Costly Cleanup: Buried oil tanks can break home sale deals


When Marianne and Matthew Schottenfeld began thinking of selling their Waldwick home in early 2009, a real estate agent advised them to remove the underground heating-oil tank.

“We thought it was going to be pretty painless and inexpensive,” Matthew said. “But the contractor discovered that the tank was corroded, and oil had leaked into the ground. It was downhill from there.”

The Schottenfelds’ property is completely clean now, but it took more than $60,000 and 2 1/2 years. Although their case is extreme, it illustrates the trouble these hidden tanks can create for homeowners, buyers and sellers.

“They’re very frightening things,” said Richard Kelly, an Oradell real estate lawyer.

There are an estimated 120,000 buried residential oil tanks in New Jersey, according to the New Jersey Fuel Merchants Association. That number has been shrinking as homeowners remove the tanks, either by replacing them with aboveground tanks or switching to natural-gas heat.

In many cases, a home sale forces the issue. Because of the tanks’ potential for pollution, most homebuyers demand they be removed before the deal can go forward.

“I haven’t had a buyer in years who accepts a house with a tank in the ground,” said Sheldon Neal, a Re/Max agent in Oradell.

“Many buyers will say right up front, ‘I want gas, I don’t want to look at oil,’ because of the perception that these tanks are a problem,” said Deborah Graske of Abbott & Caserta Realtors in Ho-Ho-Kus.

Mortgage lenders and homeowners’ insurance companies also are wary of underground tanks. As a result, many real estate agents advise sellers to deal with the tanks before they even put the house on the market.

Sellers don’t always know whether there’s an oil tank on the property because a previous owner may have abandoned the tank and switched to gas heat years earlier. If there’s a question, home inspectors often look for signs indicating there’s an abandoned tank on the property, like old pipes or oil feed lines in the house. Inspectors specializing in oil tanks are sometimes called in to sweep the property with a metal detector to search out an old tank and do test borings of the soil nearby to see if there are any leaks.

If a tank is found, removing it typically costs around $1,500 to $2,000 — if it’s not leaking. But if it has leaked oil, cleanup costs can run into the tens of thousands. That’s what happened to the Schottenfelds, whose tank leaked oil into their neighbor’s property as well as their own. Tests found that the leaks probably started 25 to 30 years ago.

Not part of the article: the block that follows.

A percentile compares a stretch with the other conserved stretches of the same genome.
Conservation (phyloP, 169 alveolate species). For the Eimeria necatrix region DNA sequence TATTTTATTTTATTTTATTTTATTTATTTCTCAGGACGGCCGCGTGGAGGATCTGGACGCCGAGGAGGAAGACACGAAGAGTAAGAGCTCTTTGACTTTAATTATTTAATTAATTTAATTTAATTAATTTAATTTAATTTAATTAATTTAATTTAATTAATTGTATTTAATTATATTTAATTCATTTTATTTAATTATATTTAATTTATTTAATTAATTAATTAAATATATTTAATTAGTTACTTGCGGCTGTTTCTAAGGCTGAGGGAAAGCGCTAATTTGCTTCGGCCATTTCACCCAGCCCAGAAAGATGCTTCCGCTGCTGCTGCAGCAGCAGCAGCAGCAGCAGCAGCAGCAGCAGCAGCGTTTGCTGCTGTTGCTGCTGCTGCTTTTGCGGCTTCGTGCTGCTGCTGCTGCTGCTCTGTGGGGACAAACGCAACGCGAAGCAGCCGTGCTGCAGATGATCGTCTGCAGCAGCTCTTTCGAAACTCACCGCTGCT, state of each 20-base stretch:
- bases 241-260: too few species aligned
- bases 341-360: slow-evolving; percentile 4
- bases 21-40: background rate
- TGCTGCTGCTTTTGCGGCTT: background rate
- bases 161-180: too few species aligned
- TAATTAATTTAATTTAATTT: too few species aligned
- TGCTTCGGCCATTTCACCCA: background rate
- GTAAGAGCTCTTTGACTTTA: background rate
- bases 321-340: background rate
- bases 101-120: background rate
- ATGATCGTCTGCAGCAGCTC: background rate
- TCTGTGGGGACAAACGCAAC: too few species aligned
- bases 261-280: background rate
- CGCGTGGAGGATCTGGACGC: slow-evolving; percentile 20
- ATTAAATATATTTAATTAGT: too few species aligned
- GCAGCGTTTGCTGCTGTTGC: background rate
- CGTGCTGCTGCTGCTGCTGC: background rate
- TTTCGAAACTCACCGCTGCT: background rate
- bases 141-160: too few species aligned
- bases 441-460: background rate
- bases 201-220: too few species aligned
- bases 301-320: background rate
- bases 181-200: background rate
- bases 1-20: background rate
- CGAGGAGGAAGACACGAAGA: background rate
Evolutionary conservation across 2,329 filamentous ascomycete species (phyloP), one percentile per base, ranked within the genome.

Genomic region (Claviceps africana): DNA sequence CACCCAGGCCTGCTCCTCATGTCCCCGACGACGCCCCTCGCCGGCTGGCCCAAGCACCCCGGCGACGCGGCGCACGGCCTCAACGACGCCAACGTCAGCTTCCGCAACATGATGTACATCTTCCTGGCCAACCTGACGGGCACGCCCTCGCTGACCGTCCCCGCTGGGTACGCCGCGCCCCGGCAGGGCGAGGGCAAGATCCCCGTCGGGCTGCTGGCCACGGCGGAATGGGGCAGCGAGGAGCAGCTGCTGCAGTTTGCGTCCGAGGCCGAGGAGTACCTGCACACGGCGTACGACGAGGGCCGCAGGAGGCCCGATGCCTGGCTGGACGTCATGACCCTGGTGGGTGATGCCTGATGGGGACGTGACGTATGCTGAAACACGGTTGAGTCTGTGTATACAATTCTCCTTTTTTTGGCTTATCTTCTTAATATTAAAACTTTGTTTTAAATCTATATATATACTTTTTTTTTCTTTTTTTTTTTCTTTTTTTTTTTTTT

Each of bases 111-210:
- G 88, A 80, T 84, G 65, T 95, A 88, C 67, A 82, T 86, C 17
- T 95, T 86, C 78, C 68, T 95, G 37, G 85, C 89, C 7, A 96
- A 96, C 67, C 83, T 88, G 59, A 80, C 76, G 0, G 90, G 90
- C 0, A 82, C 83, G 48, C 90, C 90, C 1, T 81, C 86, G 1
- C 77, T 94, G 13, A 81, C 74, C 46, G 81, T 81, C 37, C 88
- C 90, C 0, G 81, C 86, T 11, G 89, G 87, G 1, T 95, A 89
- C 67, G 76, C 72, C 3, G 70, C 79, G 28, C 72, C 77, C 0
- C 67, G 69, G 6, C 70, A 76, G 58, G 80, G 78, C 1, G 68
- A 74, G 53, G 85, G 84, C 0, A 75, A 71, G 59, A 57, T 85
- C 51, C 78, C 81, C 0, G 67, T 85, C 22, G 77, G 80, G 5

Joe Solari, vice president of Aim Tank Services in Wayne, said that in his experience about 60 percent of removed tanks are leaky.

When a leak is discovered, the state Department of Environmental Protection must be alerted, and the cleanup process begins.

Insurance won’t necessarily take care of the cost. Homeowners’ policies in New Jersey generally won’t pay for oil damage to the homeowner’s property, although most cover damage to groundwater or a neighboring property, according to the state Department of Banking and Insurance.

Insurance companies try to limit their exposure to tanks. New Jersey Manufacturers Insurance Co., for example, will not cover liability for oil leaks unless the homeowner buys a special endorsement, which is offered only in the first year of coverage. And USAA won’t write a new homeowners’ policy for any property that has an underground tank, although it continues to renew policies on such properties.

Homeowners can get insurance through their oil companies, covering up to $100,000 in cleanup costs on the homeowner’s property. That insurance carries restrictions, including the requirement that if an underground tank is removed, the homeowner installs another tank and sticks with oil heat for at least a year, since the oil industry would like to keep the customers rather than see them switch to gas heat.

Jenni and Paul Harmon, newlyweds who recently bought a Cape Cod home in Waldwick, accepted an underground oil tank only because there was a $100,000 policy provided through the oil dealer. “It definitely gave us some peace of mind,” said Paul Harmon, a customer service supervisor. The Harmons, nonetheless, plan to remove the underground tank within a few years.

Other buyers just want the tanks out immediately. “Even if there’s insurance on the tank, maybe half of buyers just look to get rid of it,” said Barbara Weismann, a real estate agent with Weichert in Tenafly.